If you had a prior commitment that made it impossible for you to attend, no matter how desperately you tried to rearrange your schedule and duck your responsibilities in hopes of catching just a little of either show (not that I'm bitter or anything), these clips provide a little bit of everything you need to feel like you were there—high quality visuals, descent sound, a shoutout to JR, yelps from the crowd, beers being passed in front of your view, etc.

Here are three of the best:

Continue reading »

Wednesday, April 27, 2011

Badlander bars get a four-day shutdown

Posted By on Wed, Apr 27, 2011 at 2:58 PM

Be prepared to be extra thirsty in early June. Or, be prepared to have less watering holes to choose from, anyway. The owners of the Badlander complex, which includes the Badlander, Palace, the Golden Rose, the Savoy and the Central, will close its doors for four days, from June 6-9, after failing an under-age drinking sting. The complex's five bars all share one liquor license, but the sheer size of the place makes it a little more vulnerable to error. Here's the owners' statement on the situation:

Continue reading »

John Engen, Jim Nugent and a Bobcat foam finger

Posted By on Wed, Apr 27, 2011 at 10:00 AM

Missoula Mayor John Engen lost a bet to Bozeman Mayor Jeff Krauss over last year's Griz-Cat game. The loser had to dress in the opposite team's gear and appear in an online video. Engen settled the bet, with a humorous assist from City Attorney Jim Nugent.

Here's the video:

Your future, a little early

Posted By on Wed, Apr 27, 2011 at 9:00 AM

Find Rob Brezsny's "Free Will Astrology" online, every Wednesday, one day before it hits the Indy's printed pages.

ARIES (March 21-April 19): To convey my vision of how best to proceed in the coming week, I’ll offer the following metaphorical scenario: Imagine that you are not a professional chef, but you do have a modicum of cooking skills. Your task is to create a hearty, tasty soup from scratch without the benefit of a recipe. You will need a variety of ingredients, but on the other hand you don’t want to just throw in a welter of mismatched ingredients without regard for how they will all work together. To some degree you will have to use a trial-and-error approach, sampling the concoction as it brews. You will also want to keep an open mind about the possibility of adding new ingredients in the latter stages of the process. One more thing: The final product must not just appeal to you. You should keep in mind what others would like, too.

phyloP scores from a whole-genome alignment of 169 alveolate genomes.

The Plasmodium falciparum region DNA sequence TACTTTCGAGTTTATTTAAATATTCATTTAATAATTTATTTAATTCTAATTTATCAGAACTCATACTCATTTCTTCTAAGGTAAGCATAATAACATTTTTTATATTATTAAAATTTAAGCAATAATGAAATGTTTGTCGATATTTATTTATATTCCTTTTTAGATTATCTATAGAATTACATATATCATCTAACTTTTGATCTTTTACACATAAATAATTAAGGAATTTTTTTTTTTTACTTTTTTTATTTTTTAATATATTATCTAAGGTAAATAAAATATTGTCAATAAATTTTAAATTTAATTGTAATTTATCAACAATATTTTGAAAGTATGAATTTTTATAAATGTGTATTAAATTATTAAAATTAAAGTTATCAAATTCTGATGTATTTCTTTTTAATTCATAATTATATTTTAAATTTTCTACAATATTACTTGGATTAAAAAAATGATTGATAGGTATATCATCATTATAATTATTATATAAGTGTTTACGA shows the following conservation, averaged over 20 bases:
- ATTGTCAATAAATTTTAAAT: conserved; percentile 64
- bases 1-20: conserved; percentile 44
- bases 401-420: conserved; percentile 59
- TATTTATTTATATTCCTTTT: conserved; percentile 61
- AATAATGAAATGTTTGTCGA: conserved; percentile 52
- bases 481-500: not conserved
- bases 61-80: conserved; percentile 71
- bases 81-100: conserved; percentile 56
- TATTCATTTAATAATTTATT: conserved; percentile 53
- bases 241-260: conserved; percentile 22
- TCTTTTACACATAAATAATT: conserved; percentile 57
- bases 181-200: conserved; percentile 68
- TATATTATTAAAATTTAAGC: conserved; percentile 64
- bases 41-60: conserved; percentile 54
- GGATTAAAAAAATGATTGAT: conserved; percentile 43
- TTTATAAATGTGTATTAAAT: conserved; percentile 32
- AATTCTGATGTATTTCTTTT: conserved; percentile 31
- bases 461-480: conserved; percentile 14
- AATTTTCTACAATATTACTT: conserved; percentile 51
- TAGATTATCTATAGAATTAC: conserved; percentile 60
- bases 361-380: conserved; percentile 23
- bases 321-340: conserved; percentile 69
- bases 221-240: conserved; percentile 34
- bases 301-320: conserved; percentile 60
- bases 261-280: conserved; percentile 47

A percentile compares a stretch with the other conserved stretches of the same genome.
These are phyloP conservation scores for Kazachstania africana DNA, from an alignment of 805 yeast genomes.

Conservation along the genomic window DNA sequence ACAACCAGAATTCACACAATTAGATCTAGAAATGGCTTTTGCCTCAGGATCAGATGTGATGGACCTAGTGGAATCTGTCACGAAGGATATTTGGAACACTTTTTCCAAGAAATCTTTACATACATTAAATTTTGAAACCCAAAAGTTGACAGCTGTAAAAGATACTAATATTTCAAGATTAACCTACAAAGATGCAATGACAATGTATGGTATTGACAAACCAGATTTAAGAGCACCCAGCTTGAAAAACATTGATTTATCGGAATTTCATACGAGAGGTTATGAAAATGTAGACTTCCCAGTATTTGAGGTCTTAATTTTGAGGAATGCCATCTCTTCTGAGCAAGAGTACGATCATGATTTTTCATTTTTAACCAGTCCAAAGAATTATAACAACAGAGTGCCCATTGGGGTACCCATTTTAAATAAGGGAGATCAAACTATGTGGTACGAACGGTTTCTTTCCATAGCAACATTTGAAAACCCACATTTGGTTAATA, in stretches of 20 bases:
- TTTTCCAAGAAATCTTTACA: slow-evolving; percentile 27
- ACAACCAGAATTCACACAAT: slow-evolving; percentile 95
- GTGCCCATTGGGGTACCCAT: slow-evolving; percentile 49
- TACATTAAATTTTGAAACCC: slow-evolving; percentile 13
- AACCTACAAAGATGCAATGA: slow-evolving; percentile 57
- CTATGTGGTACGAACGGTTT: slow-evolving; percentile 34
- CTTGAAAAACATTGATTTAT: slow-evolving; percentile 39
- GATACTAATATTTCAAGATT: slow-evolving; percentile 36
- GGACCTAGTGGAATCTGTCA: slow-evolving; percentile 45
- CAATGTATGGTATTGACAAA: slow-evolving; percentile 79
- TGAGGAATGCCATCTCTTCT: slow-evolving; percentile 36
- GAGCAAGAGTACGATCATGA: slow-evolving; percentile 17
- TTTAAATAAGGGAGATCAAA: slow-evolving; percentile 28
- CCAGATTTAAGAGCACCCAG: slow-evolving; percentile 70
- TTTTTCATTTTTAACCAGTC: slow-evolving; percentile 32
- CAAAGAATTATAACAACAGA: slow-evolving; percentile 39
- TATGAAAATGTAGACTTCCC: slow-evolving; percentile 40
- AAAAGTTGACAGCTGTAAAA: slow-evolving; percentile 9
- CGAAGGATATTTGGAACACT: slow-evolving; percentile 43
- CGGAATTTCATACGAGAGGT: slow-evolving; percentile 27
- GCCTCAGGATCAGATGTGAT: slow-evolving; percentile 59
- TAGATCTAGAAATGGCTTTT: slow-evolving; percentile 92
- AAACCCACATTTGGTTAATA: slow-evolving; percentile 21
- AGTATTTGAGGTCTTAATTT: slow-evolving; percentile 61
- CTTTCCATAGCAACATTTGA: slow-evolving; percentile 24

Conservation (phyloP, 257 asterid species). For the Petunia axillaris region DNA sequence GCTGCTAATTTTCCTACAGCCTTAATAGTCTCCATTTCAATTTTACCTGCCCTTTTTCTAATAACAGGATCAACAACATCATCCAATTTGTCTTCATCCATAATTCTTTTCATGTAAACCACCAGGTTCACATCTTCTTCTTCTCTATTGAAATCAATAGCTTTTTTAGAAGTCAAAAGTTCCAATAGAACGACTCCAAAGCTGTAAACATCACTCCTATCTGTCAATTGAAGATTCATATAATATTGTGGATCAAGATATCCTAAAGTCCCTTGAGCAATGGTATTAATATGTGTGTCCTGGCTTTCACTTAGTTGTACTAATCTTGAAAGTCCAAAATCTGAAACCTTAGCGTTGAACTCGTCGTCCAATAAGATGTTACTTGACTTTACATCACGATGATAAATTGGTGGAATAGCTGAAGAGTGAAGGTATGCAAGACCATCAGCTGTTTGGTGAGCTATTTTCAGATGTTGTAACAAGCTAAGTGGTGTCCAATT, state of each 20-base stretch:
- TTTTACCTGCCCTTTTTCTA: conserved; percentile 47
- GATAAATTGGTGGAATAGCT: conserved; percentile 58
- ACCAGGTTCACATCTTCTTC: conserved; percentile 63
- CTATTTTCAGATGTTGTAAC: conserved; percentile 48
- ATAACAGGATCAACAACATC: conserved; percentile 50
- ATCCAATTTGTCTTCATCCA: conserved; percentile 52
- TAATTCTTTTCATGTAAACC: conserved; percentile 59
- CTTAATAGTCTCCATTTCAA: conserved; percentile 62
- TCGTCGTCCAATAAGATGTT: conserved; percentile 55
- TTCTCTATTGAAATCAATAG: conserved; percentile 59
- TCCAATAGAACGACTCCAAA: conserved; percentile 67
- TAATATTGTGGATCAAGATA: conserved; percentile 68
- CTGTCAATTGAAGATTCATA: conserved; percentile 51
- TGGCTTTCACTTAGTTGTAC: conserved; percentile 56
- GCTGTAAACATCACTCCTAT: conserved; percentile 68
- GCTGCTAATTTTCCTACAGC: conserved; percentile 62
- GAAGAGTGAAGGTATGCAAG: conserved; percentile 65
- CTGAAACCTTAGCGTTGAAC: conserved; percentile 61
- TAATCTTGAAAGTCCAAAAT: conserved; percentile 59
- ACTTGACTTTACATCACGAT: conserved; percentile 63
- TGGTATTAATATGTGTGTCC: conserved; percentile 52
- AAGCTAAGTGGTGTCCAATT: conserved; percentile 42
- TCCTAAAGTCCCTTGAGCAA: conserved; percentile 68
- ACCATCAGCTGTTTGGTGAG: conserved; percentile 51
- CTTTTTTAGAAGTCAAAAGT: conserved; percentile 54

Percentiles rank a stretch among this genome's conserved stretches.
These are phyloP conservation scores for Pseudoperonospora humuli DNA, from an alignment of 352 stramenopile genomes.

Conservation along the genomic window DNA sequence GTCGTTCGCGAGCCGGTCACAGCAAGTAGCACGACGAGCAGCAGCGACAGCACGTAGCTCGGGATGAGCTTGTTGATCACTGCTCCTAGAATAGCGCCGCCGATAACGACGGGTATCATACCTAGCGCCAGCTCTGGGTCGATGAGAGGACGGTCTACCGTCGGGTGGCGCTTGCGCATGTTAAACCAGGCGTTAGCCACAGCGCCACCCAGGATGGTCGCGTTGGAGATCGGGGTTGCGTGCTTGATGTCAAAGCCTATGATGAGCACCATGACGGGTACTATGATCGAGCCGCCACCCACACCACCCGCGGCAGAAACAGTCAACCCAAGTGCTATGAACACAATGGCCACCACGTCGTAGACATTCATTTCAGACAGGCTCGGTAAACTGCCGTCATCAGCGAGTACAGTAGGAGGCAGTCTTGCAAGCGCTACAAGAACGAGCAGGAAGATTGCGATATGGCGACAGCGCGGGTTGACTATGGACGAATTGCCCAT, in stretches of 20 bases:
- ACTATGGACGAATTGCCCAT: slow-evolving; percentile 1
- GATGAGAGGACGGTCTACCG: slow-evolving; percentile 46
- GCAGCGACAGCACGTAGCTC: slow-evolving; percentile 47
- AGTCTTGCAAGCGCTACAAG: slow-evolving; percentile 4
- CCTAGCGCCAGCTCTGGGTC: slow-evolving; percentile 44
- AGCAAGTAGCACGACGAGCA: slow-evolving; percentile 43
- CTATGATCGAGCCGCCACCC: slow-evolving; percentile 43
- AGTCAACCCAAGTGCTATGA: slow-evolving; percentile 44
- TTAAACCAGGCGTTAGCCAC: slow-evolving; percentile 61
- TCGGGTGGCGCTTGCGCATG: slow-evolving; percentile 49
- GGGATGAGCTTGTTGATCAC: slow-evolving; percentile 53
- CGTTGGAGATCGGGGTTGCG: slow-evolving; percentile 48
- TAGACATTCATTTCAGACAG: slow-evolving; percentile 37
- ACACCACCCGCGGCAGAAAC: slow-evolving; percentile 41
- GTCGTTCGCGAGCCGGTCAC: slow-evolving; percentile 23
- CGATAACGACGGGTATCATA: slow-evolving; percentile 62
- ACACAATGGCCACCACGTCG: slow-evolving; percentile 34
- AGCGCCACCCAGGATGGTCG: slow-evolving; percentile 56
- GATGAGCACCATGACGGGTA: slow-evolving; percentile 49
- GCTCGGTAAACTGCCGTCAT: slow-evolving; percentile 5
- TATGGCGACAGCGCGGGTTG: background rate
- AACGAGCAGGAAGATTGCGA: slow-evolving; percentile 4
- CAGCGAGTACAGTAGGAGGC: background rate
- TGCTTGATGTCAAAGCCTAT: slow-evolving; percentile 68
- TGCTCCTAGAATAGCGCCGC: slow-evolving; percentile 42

Continue reading »

Tuesday, April 26, 2011

Introducing Robert Meyerowitz, the Indy's new editor

Posted By on Tue, Apr 26, 2011 at 5:15 PM

You may have spotted a change near the top of the Indy's masthead. Or perhaps you've noticed over the past couple of weeks a drastic reduction in the number of grammatical errors and inaccuracies in the paper. (Just kidding, though we were without an editor for a bit there.) In any case, we're pleased to introduce Robert Meyerowitz as the Indy's new editor.

The Indys new editor, Robert Meyerowitz, who drinks too much coffee. Click image to enlarge.
  • Chad Harder
  • The Indy's new editor, Robert Meyerowitz, who drinks too much coffee. Click image to enlarge.

A few weeks ago Robert and his collie Sally saddled up in his Subaru and trekked from St. Louis to Missoula to take over the reins here in the newsroom. He brings with him with an impressive resume. Robert started his career as a music critic at an alt-weekly paper, then went to public radio (where his beat was “weird stuff,” according to the newsroom whiteboard), and eventually became a foreign correspondent for AP radio and NPR, in Central America, the Caribbean, and the Middle East. He also wrote for the Chicago Sun-Times, the Toronto Star and the Anchorage Daily News, before becoming the editor of the Anchorage Press. Since leaving the Press in 2007, Meyerowitz edited New Times Broward-Palm Beach, was the Snedden Chair of Journalism at the University of Alaska Fairbanks and was a senior editor at St. Louis Magazine.